Saturday 16 December 2017

Out of the shadows

Non-fiction: The Secret Life, Andrew O'Hagan, Faber, hbk, 260 pages, €14.99

Bond: Andrew O'Hagan met Assange, above, when he was hired to ghostwrite his biography
Bond: Andrew O'Hagan met Assange, above, when he was hired to ghostwrite his biography
The Secret Life

Jake Kerridge examines an intriguing book by Julian Assange's ghostwriter about three mysterious men who embraced the digital age.

The headline-grabber in this collection of three bits of journalism by the novelist Andrew O'Hagan is his account of working as a ghostwriter on the (ultimately abandoned) autobiography of Julian Assange. "The people I write about," says O'Hagan in his foreword, "tend to inhabit a reality that they make for themselves."

That seems a generously euphemistic way to describe Assange, who for a time forced O'Hagan to inhabit his invented reality with him, without benefit of map or compass.

O'Hagan's charming phrase seems more redolent of innocent fantasists such as the children in Swallows and Amazons pretending they are fighting pirates, and perhaps the best way to write about Assange's day-to-day life in his bijou fastness within the Ecuadorian embassy would be to adopt the deadpan narrative style of that book: "Captain Julian entered his sixth year secure in his cabin on HMS WikiLeaks, ready to repel any boarders who might want to ransom him to the Swedish authorities."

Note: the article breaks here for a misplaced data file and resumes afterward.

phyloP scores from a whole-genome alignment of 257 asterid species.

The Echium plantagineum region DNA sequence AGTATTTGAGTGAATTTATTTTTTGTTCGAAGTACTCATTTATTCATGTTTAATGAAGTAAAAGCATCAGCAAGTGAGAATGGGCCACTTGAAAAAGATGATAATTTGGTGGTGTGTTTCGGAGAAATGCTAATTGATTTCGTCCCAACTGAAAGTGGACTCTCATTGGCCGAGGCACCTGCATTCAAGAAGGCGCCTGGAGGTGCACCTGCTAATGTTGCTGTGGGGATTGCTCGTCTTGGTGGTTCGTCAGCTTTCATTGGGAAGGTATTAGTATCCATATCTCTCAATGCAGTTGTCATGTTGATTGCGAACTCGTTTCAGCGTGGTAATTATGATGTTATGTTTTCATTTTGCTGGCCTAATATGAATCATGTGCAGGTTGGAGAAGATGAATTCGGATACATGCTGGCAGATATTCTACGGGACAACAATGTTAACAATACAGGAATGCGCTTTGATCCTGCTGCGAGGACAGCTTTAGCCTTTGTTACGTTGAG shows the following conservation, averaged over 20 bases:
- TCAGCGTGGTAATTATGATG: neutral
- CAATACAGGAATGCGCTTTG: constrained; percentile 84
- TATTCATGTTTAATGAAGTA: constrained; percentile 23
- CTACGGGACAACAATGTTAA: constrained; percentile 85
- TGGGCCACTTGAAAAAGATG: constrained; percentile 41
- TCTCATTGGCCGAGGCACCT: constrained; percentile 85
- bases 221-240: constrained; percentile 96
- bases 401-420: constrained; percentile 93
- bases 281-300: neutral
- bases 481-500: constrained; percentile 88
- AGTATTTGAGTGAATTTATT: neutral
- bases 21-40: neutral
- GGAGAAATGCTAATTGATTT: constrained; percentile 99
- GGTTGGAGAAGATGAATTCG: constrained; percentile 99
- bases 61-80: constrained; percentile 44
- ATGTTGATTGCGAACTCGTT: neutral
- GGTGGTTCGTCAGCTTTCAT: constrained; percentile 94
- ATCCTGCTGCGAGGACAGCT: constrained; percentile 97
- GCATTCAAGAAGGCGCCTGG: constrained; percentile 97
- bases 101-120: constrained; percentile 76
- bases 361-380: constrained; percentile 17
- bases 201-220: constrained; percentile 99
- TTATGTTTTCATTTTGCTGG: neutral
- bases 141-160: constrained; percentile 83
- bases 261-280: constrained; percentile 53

But we are all Assanges now, according to O'Hagan. Thanks to the internet, the process of improving on reality by creating alternative lives for ourselves, of living a secret existence, is not just easy but dangerously addictive.

The people best able to write about this phenomenon, he claims, are novelists, because they are used to living multiple existences, "always on the lookout for a second life".

But as I read his book, I started to feel that his novelistic impulse to examine the character nuances and inner lives of his subjects Julian Assange and Craig Wright, who may or may not have been behind the invention of Bitcoin, was battling with a journalistic instinct telling him they don't have any.

The first section of the book describes O'Hagan's dealings with Assange. They got on well, bonding over a shared taste for silly jokes. O'Hagan believes in the potential of the WikiLeaks project to be a force for good in a world ruled by malign, lying governments, and he has a point. But in a pained manner reminiscent of a mid-20th-century fellow-traveller realising that Stalin wasn't all he was cracked up to be, he comes to see that Assange is too capricious and narcissistic to be capable of administering the project responsibly. More pressingly, he eventually realises that Assange, who has accepted a fat cheque for the autobiography O'Hagan is supposed to be ghosting, has no intention of allowing the book to be written. Like many professional writers, O'Hagan has an inflated sense of how interesting publishing deals are for the reader: the element of suspense in this story comes not from the possibility that Assange may be assassinated by the CIA, but from the prospect of his making his publisher Jamie Byng so cross that he will have to pay back a bit of his advance.